Under HB 1284, any sale for retail is prohibited by this bill.

“The sick and injured won’t be allowed to purchase medicine at pharmacies. Travelers both in this state and out of state won’t be able to purchase gas as they travel through Missouri on the holiday,” King warned.

According to members of the Missouri Chamber, retailers do not have any problem finding workers who want to work the holidays, often earning more than average wages.

The legislation is also an infringement on free enterprise, eliminating an opportunity to add to our state’s economy.

“If consumers didn’t want to shop on these holidays, retailers would not be open,” King said. “If Missouri limits retail sales on these days, consumers that are close to state lines will take their shopping across the borders.”

The 2013 Veto Session is an opportunity to block $1.5 billion attack on employers and working Missourians

In a few days, Missouri lawmakers will return to Jefferson City for the 2013 Veto Session and the stakes are high for Missouri employers.

“Most of the attention of this veto session has been on the much-publicized House Bill 253,” said Missouri Chamber President and CEO Dan Mehan. “However, there is more at stake than many realize, especially for Missouri employers. This isn’t a veto session, this is going to be a jobs session.”

The Missouri Chamber of Commerce and Industry will be heavily rating three override votes, in addition to the vote to override House Bill 253.

House Bill 611

Failure to override veto risks more than $330 million in state funds and an $859 million tax increase on employers. Employers could see tax increase of up to $420 per employee.

Gov. Nixon vetoed House Bill 611, legislation that will keep Missouri’s unemployment insurance program in compliance with federal mandates and protect federal funding that Missouri employers receive. The mandates were required under the federal Trade Adjustment Extension Act of 2011, and are billed as a way to combat fraud and protect the integrity of states’ unemployment funds. The bill also contained language to broaden the definition of misconduct so that employees fired for infractions such as stealing from their employers or doing drugs on the job would be blocked from unemployment insurance benefits. This provision is where Gov. Nixon had issue with the bill.
“He chose trial attorneys over Missouri employers and in the process is risking an $859 million tax increase on Missouri employers,” said Mehan.
Failure to meet compliance has heavy price tag, according to correspondence the Missouri Chamber received from the Missouri Department of Labor. During the legislative session, the Labor Department told the Missouri Chamber that employers would lose FUTA tax credits – $859 million annually — without passage of the mandates. The department also claimed Missouri would lose federal grants – approximately $46 million – the state receives each year to help administer the unemployment compensation system. The department also outlined $13 million in federal funds the Department of Economic Development-Division of Workforce Development receives each year to administer re-employment services. In addition, non-compliance would also jeopardize all federal funding for the Tile IV-D program – more than $58 million, according to the Missouri Department of Labor. The Labor Department also claimed that non-compliance would risk the loss of federal funding for the Temporary Assistance for Needy Families (TANF) program – up to $217 million. In this correspondence, the Missouri Department of Labor strongly urged the Missouri Chamber of Commerce and Industry to secure passage of the mandate language.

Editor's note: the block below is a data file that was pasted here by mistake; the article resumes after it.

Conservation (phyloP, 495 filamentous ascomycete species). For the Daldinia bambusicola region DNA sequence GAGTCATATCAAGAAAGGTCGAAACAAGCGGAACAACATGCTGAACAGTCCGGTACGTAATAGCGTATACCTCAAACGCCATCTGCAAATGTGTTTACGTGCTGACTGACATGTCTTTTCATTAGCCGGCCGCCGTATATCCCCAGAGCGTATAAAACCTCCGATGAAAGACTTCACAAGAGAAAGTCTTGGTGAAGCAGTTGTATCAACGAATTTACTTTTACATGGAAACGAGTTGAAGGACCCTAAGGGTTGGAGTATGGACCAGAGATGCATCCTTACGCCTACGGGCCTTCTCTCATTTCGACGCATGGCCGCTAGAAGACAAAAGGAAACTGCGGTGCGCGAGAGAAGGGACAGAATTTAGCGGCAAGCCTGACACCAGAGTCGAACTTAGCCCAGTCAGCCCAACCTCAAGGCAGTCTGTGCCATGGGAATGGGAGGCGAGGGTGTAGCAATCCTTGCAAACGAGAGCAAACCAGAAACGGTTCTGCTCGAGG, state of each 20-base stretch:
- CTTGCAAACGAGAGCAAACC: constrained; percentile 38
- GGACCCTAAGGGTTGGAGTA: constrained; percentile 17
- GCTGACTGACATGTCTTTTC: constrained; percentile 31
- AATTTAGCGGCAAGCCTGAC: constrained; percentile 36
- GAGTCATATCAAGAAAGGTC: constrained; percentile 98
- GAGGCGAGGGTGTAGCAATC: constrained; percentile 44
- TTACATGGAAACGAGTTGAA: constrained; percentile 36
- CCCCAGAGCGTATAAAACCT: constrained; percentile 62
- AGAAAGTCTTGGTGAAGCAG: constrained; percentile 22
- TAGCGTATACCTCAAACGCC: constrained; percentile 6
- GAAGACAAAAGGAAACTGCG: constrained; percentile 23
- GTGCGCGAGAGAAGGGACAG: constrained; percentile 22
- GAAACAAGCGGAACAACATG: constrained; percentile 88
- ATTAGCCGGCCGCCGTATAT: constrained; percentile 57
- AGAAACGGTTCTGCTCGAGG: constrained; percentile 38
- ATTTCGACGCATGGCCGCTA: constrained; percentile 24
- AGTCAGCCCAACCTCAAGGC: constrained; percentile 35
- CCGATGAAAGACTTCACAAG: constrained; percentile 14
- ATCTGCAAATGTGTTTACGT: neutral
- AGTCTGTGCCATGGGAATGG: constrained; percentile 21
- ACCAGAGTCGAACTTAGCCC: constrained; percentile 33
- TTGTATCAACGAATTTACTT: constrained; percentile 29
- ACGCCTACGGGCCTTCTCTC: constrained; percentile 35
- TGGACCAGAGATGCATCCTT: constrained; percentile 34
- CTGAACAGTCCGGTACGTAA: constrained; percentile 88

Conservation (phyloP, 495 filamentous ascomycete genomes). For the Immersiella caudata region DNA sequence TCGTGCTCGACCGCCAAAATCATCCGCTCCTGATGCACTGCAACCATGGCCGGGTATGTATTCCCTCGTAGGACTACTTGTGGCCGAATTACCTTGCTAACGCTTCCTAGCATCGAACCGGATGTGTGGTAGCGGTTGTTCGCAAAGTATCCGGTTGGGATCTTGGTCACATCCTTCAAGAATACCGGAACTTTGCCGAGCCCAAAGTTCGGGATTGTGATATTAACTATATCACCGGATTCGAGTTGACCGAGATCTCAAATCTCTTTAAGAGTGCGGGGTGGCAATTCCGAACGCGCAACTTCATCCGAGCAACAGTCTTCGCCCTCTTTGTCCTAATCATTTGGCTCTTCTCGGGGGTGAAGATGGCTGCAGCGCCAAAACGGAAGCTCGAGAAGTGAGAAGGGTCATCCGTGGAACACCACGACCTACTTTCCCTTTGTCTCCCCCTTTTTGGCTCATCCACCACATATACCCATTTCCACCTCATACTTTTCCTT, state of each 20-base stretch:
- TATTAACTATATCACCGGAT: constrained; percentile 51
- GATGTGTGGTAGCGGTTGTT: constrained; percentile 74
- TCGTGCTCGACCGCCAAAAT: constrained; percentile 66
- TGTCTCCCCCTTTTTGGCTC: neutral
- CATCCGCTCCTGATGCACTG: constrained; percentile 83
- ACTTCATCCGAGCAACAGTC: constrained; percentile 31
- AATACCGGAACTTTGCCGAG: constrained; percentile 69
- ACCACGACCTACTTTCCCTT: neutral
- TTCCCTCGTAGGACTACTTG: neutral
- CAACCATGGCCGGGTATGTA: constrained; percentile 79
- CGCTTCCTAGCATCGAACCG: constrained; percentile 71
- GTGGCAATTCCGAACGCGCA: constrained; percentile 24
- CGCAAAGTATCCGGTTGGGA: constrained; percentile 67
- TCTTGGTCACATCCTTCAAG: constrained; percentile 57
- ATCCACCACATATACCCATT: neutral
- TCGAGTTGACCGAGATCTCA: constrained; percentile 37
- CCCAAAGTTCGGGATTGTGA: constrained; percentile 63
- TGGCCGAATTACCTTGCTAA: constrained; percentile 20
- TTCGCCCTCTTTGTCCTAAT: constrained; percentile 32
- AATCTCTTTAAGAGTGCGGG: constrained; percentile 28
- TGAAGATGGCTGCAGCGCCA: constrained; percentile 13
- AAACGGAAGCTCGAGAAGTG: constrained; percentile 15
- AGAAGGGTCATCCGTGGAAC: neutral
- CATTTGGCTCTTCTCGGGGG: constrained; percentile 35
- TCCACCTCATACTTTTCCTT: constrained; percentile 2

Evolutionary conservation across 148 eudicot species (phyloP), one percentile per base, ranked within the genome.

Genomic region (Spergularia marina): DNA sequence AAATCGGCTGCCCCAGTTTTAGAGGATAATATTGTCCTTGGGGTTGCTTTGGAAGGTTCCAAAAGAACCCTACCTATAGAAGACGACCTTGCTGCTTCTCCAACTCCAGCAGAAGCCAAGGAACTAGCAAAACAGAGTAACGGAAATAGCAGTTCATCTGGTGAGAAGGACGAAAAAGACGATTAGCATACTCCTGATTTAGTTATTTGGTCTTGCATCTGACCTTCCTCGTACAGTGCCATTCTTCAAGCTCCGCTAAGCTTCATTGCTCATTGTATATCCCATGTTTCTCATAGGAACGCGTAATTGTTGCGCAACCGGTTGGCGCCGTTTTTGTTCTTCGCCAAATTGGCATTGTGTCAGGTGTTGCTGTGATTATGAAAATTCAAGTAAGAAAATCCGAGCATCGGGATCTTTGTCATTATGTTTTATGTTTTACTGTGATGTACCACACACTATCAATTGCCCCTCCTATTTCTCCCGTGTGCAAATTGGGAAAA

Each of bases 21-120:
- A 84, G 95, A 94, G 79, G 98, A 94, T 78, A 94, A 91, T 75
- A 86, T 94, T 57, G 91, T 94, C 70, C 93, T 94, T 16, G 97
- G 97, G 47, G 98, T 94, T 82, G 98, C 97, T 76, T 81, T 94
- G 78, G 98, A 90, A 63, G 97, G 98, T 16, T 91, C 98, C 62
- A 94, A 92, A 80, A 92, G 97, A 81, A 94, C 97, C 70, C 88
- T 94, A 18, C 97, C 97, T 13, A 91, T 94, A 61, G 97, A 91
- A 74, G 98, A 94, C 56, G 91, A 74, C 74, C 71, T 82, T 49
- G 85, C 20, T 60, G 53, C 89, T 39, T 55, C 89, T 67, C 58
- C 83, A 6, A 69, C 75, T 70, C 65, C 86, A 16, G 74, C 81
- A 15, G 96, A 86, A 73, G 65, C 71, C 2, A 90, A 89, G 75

In August, the Missouri Chamber submitted a Sunshine Request to the Missouri Department of Labor requesting all correspondence the state had with the US Department of Labor in an effort to uncover the threat facing employers by falling out of federal compliance. That information is still pending.

The Missouri Department of Labor has filed emergency and permanent rules in an attempt to bring Missouri in compliance with the mandates – a move the Missouri Chamber suggests goes beyond statutory authority.

“The Missouri Chamber does not believe this is a prudent approach,” Mehan said. “It’s an end-run around the legislature and we question the legality. If one person sues, it will put our entire unemployment insurance system at risk.”

House Bill 650

The veto of House Bill 650 risks hundreds of jobs.

Gov. Nixon’s veto of House Bill 650 was also a choice of trial attorneys over employers. The legislation was especially important for the Doe Run Company, the largest lead producer in the Western Hemisphere, which is based in St. Louis. The legislation was critical for preserving the 1,500 jobs at the company.

One of the key benefits of House Bill 650 for Missouri employers is a provision that would provide successor liability tort reform by capping punitive damages that can be assessed against employers from actions of previous business owners. This provision is aimed at providing common-sense protections for employers in particular the mining industry, which provides thousands of Missouri jobs and significant revenue to our state.

“Gov. Nixon had to veto this to placate the trial attorneys who have given Gov. Nixon a large portion of his political funding,” said Mehan. “He can talk all day about how committed he is to Missouri employers, but when it comes down to a choice between jobs and the trial attorneys, he has left employers in the dust every time.”

House Bill 339

Veto blocks common-sense insurance measure.

House Bill 339 would prohibit an uninsured driver from collecting non-economic damages in a civil action against an insured motorist at fault for an accident.

The Missouri Chamber will also push to override this veto.

“We support the insurance industry in this measure against drivers who are breaking the law by not carrying insurance,” Mehan said.

Final tally

The total cost for employers as a result of House Bill 253, House Bill 611, House Bill 650, and House Bill 339 could be more than $1.5 billion.

“Gov. Nixon will have the legacy of the largest collective tax increase on Missouri employers and workers in state history,” said Mehan.

We urge lawmakers to override his dangerous veto pen.

Brunner Blog: The Tax Cut of the Century

The following is a blog post by John Brunner to his personal blog, JohnBrunner.com